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California prepares for wildfire season as Alberta blaze rages

For Californians, Alberta's gargantuan blaze is a reminder that the Golden State has faced its own super-fires over the years — and officials warn that the risks are worsening.

Air National Guard C-130 Hercules dropping water last week during a fire-fighting training mission in Southern California.
Source: US Air National Guard/Staff Sgt. Nicholas Carzis
Air National Guard C-130 Hercules dropping water last week during a fire-fighting training mission in Southern California.

El Nino-fueled storms have brought some relief to drought-parched California this year, but the central and southern portions of the state, as well as the Sierra Nevada foothills in the north remain at high risk, according to experts. The state's peak wildfire season comes in late July or August, with the hot, dry conditions, although the danger will last well into the fall months.

California last year "had two of the top-10 most devastating fires in the state's history — very similar conditions to what's occurring in Canada right now," said Ken Pimlott, chief of the California Department of Forestry and Fire Prevention (CalFire). "There's drought-induced tree mortality and we have just critically parched, dry vegetation, all (resulting in) just explosive fire conditions."

State and federal officials estimate there are 29 million dead trees throughout the Sierra Nevada mountain range. "There are a lot of trees that have died because of long-term drought and maybe some bugs as well," said Heath Hockenberry, National Weather Service's national fire weather program manager.

Last fall, two mega-fires brought death and destruction to Northern California. Together, the so-called Butte and Valley fires caused an estimated $2 billion in damage, destroyed 1,830 homes, and left six people dead. Nearly 150,000 acres were burned in five counties of the state, and some wineries and vineyards were lost or damaged.

"The fire risk potential is quite high, particularly in Central and Southern California, where either the hope for El Nino rains didn't really come but there were enough rains to cause more brush to grow and chaparral to grow," said Mark Bove, a senior research meteorologist for Munich Reinsurance America. "What will happen as they go into the dry season is all that new growth and greenery will dry out and it will just end up being more fuel for potential fires later this summer and autumn."

Stanton Florea, a Vallejo, California-based spokesman for the U.S. Forest Service, said Southern California's "fire danger is starting off here in May. It is expected to be busier than normal down there."

There was a reminder Friday of the region's brush-fire risk when a small blaze scorched dry hillsides in San Dimas, a community located about 30 miles east of downtown Los Angeles The blaze was put out by the L.A.County Fire Department before reaching the nearby Angeles National Forest.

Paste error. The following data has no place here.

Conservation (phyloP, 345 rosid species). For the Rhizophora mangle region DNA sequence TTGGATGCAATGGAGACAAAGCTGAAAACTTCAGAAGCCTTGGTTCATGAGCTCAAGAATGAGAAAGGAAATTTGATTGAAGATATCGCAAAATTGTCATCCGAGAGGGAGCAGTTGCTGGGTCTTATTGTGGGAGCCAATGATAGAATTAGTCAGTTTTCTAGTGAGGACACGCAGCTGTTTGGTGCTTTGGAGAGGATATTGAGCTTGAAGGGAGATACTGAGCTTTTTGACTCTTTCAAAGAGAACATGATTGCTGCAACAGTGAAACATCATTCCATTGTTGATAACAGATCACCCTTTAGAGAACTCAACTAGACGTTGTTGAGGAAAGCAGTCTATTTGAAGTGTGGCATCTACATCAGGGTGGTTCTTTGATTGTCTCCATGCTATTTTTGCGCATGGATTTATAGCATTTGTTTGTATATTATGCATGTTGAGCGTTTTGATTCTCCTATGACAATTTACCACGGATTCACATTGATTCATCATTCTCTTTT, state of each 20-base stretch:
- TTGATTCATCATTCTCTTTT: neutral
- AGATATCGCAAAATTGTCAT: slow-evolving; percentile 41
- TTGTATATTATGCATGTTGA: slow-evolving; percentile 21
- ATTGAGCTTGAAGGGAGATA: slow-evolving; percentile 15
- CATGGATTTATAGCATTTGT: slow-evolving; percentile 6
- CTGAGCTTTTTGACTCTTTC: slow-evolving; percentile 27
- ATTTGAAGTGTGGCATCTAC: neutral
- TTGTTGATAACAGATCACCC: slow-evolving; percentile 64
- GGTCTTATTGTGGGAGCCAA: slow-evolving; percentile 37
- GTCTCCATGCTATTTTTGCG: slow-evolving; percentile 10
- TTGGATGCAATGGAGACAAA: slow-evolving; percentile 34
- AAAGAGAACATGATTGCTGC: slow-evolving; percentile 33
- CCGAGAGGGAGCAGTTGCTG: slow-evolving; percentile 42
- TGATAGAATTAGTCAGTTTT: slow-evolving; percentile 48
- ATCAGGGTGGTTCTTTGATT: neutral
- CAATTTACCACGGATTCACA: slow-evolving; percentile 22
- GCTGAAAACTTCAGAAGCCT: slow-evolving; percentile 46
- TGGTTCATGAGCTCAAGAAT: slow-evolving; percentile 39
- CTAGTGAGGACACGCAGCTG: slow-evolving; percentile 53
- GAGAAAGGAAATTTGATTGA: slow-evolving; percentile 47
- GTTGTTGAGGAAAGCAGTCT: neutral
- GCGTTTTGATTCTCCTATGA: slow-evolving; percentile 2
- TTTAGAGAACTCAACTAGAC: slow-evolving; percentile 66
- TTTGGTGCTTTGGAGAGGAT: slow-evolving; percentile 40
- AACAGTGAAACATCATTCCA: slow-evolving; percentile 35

Overall, 2016 looks to be "closer to an average year for us than we've had in five or six years," said the U.S. Forest Service official. The roughly 20 million acres that the agency manages "will not begin to see bigger campaign fires for some time," since there's still snow on the ground in some higher elevation areas.

Meanwhile, in other parts of the US...

Other parts of the country are forecast to have elevated fire risk this season, too.

The Southwest and Southern states, as well as Alaska and Hawaii, will have "above-normal significant wildland fire potential," with the risk starting as early as this month in some places, according to a wildfire outlook issued May 1 by the National Interagency Fire Center (NIFC) in Boise, Idaho. "Normal significant wild land fire potential is expected for the Northern Rockies. Significant wild land fire potential is expected to transition from above normal back to normal over the Appalachians in May due to increasing moisture and green-up."

Preparations are already underway to test the readiness of fire crews and aerial firefighting equipment out west.

In Colorado, Global SuperTanker's "Spirit of John Muir," a Boeing 747 converted into the world's largest aerial fire-fighting plane, launched Thursday, and news media were given demonstrations at the Colorado Springs Airport. The 747 is capable of carrying up about 20,000 gallons of water or retardant.

"We're fully prepared for fire season," said Florea, the U.S. Forest Service spokesman. For the 2016 fire season, the agency has "helitack" crews and 21 air tankers available in the western United States. They could boost that number up to 29 with eight military C-130's.

Meanwhile, Los Angeles County will have two Bombardier CL-415 Superscooper fire-fighting aircraft on loan from the government of Quebec starting in the fall for wildfire suppression, as well as the county's own fleet of helicopters. The county plans to stage extra strike teams in the field this season and place them in higher fire risk areas such as Malibu and Santa Clarita. In February, Malibu had a wildfire with some crews on the lines composed of state prisoners, including one female inmate firefighter who died as a result of injuries suffered while battling the blaze.

The Oakland firestorm in 1991 remains the nation's costliest wildfire in dollar terms, totaling a $3 billion loss when adjusted to today's dollars, according to insurance industry data. The fires, which took place during a drought year and in the hillsides above the East San Francisco Bay city, killed 25 people and destroyed 2,843 homes and more than 430 apartments.